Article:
Processing of ore retrieved from deep-sea sites may produce additional waste. Waste created during land-based ore processing might be discharged into the ocean in coastal states that do not have sufficient onshore storage space. This would likely have adverse effects on the coastal marine ecosystem.
5. Environmental Policy Implications
It is well known that terrestrial and aquatic ecosystems can be disrupted, damaged, or destroyed by terrestrial mining operations. Relative to terrestrial and aquatic systems, deep-sea ecosystems are much less understood and more difficult to monitor. Until and unless a better understanding of these ecosystems has been reached, the threats posed by deep-sea mining will be uncertain but potentially serious. The current consumption rate and the projected increase of consumption of minerals may increase incentives to proceed with deep-sea mining.
Because the environmental impacts of deep-sea mining are uncertain but potentially serious, a prudent policy approach would consist of: 1) conserving mineral resources, 2) increasing the recycling of minerals, and 3) exploiting land based mineral resources with much greater efficiency and more stringent environmental regulation. Mining on land has caused environmental devastation, certainly, but environmental risks of terrestrial mining are better known and perhaps could be more easily contained than those of deep-sea mining. Environmental impacts associated with terrestrial mining should be reduced before deep-sea mining is allowed to proceed. Once these concerns are addressed, comprehensive risk assessment for commercial deep sea mining can be conducted. [emphasis added]
A precautionary approach can create incentives for reducing uncertainty and minimizing ecological impacts associated with deep-sea mining. A presumption that deep-sea mining will have adverse ecological impacts until compelling evidence shows that it will not creates a strong incentive to conduct credible research on impacts. We therefore recommend the establishment of Marine Protected Areas around hydrothermal vents to facilitate monitoring and regulation of all activities in these zones.
Conditions on the expansion of a mining operation from pilot phase to commercial phase and a mechanism to halt mining if adverse impacts are detected create incentives for minimizing ecological impacts. Since there are no physical borders, mining of one area can affect other areas. This is especially true for mining within the EEZs where sediment plumes can not only drift towards the shelf or coastline, but also into international waters. Therefore the international community should be concerned about pollution of international waters by unregulated mining activities within the EEZs of individual countries.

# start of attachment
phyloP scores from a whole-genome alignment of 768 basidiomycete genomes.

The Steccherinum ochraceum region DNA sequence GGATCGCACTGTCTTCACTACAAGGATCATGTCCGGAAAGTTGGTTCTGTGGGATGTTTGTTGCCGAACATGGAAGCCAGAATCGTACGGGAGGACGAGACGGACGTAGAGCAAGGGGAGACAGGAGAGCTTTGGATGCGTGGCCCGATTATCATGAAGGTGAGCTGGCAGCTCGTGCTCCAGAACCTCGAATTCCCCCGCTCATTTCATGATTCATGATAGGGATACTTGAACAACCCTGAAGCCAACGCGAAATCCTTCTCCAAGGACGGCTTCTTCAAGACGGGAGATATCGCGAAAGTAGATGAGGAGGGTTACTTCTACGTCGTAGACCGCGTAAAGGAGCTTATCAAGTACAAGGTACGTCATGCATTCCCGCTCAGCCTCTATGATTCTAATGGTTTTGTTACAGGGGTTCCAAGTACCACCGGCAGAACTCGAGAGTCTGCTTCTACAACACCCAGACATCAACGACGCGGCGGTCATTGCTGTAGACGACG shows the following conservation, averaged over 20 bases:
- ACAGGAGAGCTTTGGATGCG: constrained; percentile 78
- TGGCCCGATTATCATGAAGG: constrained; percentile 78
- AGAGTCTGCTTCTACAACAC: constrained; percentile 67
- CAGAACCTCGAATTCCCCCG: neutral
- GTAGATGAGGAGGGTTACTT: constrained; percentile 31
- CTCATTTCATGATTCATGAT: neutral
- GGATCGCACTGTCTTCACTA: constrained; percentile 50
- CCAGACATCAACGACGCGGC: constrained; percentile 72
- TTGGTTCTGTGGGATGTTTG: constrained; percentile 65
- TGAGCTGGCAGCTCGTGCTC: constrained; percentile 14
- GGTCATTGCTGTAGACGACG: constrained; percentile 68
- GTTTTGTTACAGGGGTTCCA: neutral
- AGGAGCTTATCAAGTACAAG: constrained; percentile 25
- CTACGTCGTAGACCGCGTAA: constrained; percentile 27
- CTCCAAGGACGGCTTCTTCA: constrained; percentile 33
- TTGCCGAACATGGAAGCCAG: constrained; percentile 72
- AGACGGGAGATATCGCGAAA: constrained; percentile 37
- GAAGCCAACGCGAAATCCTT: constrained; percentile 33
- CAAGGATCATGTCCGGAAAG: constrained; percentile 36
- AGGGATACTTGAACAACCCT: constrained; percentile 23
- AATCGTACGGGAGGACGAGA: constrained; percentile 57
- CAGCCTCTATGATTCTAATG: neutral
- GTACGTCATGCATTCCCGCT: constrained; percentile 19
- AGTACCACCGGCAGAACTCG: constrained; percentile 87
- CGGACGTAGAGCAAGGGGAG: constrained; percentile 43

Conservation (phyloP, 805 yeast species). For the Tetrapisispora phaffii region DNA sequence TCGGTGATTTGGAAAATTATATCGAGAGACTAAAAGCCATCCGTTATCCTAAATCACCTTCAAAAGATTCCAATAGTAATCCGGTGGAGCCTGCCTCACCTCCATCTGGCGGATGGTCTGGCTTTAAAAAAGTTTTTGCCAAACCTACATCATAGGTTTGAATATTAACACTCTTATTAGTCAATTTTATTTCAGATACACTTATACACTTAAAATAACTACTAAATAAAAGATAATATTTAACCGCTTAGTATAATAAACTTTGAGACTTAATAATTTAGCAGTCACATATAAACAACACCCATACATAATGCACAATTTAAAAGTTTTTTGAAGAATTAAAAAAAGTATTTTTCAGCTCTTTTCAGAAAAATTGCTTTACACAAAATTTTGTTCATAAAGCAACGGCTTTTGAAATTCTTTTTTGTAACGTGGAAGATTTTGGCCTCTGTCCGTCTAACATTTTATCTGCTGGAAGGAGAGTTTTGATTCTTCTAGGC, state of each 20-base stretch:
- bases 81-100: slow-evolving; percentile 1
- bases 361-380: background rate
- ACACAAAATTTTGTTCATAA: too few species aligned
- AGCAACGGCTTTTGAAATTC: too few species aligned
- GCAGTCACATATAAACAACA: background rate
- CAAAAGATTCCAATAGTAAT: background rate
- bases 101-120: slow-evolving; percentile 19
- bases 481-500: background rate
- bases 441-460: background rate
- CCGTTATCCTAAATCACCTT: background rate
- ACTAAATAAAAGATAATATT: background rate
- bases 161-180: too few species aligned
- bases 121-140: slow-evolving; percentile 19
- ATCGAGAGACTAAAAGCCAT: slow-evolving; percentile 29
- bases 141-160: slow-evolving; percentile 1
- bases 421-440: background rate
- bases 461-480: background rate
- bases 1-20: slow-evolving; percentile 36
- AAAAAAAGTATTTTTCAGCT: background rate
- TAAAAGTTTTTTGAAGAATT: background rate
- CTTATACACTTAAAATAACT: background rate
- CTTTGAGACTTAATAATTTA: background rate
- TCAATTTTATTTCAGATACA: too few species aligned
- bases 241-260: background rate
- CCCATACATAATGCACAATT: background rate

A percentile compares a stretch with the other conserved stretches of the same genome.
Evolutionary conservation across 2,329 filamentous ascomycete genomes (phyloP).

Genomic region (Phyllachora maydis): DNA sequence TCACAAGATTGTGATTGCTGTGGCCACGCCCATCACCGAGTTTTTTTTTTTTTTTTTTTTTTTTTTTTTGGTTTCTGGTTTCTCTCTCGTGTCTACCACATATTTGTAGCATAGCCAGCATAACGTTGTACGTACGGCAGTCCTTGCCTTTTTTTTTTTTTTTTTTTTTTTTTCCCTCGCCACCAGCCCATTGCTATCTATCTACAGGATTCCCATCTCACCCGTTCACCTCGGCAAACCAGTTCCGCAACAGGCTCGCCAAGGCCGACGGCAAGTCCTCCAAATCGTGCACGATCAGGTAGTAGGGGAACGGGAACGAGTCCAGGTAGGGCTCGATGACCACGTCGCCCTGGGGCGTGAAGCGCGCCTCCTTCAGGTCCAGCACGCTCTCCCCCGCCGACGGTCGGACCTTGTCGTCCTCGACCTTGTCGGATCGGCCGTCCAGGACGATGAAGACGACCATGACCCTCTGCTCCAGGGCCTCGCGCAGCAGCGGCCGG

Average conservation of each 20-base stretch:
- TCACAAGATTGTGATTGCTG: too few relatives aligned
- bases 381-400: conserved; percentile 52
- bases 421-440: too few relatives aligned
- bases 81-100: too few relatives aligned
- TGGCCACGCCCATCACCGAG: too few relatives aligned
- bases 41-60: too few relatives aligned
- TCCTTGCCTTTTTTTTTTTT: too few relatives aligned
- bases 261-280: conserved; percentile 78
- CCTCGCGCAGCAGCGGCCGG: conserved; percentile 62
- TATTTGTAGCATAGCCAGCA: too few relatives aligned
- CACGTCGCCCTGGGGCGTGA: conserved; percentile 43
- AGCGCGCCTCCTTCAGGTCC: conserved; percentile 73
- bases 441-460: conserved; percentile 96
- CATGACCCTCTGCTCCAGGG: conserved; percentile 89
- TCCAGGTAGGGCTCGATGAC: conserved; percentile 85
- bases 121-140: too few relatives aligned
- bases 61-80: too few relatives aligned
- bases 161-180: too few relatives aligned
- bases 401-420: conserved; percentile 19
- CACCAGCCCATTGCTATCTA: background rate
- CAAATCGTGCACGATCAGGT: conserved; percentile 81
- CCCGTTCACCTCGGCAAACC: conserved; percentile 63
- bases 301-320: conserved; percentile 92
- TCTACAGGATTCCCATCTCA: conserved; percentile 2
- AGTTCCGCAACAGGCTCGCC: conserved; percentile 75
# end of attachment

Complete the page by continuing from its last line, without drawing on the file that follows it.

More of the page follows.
This problem is similar to that posed by air pollution that crosses borders. While there are legal mechanisms for controlling transboundary air pollution (e.g., European and Canadian agreements to control acid rain), to our knowledge there is no regulatory policy in effect in international law to control this kind of pollution in the sea. Hence, a binding treaty may be required to prohibit pollution of international waters resulting from activities conducted within EEZs.
Since less developed nations may lack adequate environmental regulations or sufficient funds for environmental studies, mining within the EEZs of the above countries could cause serious marine environmental degradation. Incentives and financial resources to study and reduce environmental impacts related to the mining activities will likely be needed.
New discoveries of rich and massive mineral deposits could spur a great deal of investment in deep-sea mining. Historically, environmental regulations have followed the development of new technologies and industries, rather than anticipating and guiding them. Massive investment in economic activities tends to result in resistance to environmental regulation. Performance standards and other types of regulations that anticipate potential environmental impacts have the potential for guiding technological innovation and industry operations toward the goal of minimizing such impacts. Lack of regulation within EEZs could result in harm to deep-sea ecosystems rich in species.
Presently, a window of opportunity exists for the international community to implement scientific, technological, and legal measures to minimize negative environmental impacts before a sudden rush to commercialization (and attendant opposition to regulation) develops.
The authors would like to thank Hjalmar Thiel, Juergen Schneider, and Gerd Schriever for fruitful discussions, and the Lorry Lokey Fellowship
Program for support.
Institut fuer Geologie und Palaeontologie
Stuttgart, Germany D-70174
Rodney M. Fujita‡
5655 College Ave., Suite 304, Oakland, CA, 94618
Tel: (510)-658-8008 Fax: (510) 658-0630